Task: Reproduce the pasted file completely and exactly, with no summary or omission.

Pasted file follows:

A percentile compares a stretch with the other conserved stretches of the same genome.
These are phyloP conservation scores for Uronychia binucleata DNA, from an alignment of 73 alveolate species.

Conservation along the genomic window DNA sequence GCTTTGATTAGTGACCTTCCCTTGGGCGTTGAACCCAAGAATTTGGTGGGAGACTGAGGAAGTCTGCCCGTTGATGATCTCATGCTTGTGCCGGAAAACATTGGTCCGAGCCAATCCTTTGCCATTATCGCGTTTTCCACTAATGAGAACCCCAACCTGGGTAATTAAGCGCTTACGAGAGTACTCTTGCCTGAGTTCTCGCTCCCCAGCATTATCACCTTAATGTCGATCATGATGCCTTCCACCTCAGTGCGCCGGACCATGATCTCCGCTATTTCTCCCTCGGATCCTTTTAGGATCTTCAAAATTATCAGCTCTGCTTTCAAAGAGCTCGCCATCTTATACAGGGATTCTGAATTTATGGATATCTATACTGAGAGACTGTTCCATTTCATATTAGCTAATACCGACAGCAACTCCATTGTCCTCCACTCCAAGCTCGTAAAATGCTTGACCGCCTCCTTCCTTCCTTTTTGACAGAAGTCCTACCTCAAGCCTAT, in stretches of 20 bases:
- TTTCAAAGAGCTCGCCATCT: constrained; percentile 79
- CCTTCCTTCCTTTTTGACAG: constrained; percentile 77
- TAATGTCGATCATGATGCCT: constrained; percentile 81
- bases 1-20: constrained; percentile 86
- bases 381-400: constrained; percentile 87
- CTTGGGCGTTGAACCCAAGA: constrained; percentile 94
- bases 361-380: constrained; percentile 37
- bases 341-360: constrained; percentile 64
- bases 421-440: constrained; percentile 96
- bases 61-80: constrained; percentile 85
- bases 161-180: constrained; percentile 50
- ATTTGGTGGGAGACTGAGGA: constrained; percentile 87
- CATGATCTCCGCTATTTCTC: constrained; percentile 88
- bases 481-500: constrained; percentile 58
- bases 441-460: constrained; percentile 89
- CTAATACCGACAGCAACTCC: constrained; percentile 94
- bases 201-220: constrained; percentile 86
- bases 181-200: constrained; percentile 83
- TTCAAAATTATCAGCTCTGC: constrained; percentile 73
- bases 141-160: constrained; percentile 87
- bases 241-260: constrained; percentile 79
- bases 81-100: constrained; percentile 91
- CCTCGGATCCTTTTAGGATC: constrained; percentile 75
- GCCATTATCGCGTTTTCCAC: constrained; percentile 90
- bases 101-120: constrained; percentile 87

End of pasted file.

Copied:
A percentile compares a stretch with the other conserved stretches of the same genome.
These are phyloP conservation scores for Uronychia binucleata DNA, from an alignment of 73 alveolate species.

Conservation along the genomic window DNA sequence GCTTTGATTAGTGACCTTCCCTTGGGCGTTGAACCCAAGAATTTGGTGGGAGACTGAGGAAGTCTGCCCGTTGATGATCTCATGCTTGTGCCGGAAAACATTGGTCCGAGCCAATCCTTTGCCATTATCGCGTTTTCCACTAATGAGAACCCCAACCTGGGTAATTAAGCGCTTACGAGAGTACTCTTGCCTGAGTTCTCGCTCCCCAGCATTATCACCTTAATGTCGATCATGATGCCTTCCACCTCAGTGCGCCGGACCATGATCTCCGCTATTTCTCCCTCGGATCCTTTTAGGATCTTCAAAATTATCAGCTCTGCTTTCAAAGAGCTCGCCATCTTATACAGGGATTCTGAATTTATGGATATCTATACTGAGAGACTGTTCCATTTCATATTAGCTAATACCGACAGCAACTCCATTGTCCTCCACTCCAAGCTCGTAAAATGCTTGACCGCCTCCTTCCTTCCTTTTTGACAGAAGTCCTACCTCAAGCCTAT, in stretches of 20 bases:
- TTTCAAAGAGCTCGCCATCT: constrained; percentile 79
- CCTTCCTTCCTTTTTGACAG: constrained; percentile 77
- TAATGTCGATCATGATGCCT: constrained; percentile 81
- bases 1-20: constrained; percentile 86
- bases 381-400: constrained; percentile 87
- CTTGGGCGTTGAACCCAAGA: constrained; percentile 94
- bases 361-380: constrained; percentile 37
- bases 341-360: constrained; percentile 64
- bases 421-440: constrained; percentile 96
- bases 61-80: constrained; percentile 85
- bases 161-180: constrained; percentile 50
- ATTTGGTGGGAGACTGAGGA: constrained; percentile 87
- CATGATCTCCGCTATTTCTC: constrained; percentile 88
- bases 481-500: constrained; percentile 58
- bases 441-460: constrained; percentile 89
- CTAATACCGACAGCAACTCC: constrained; percentile 94
- bases 201-220: constrained; percentile 86
- bases 181-200: constrained; percentile 83
- TTCAAAATTATCAGCTCTGC: constrained; percentile 73
- bases 141-160: constrained; percentile 87
- bases 241-260: constrained; percentile 79
- bases 81-100: constrained; percentile 91
- CCTCGGATCCTTTTAGGATC: constrained; percentile 75
- GCCATTATCGCGTTTTCCAC: constrained; percentile 90
- bases 101-120: constrained; percentile 87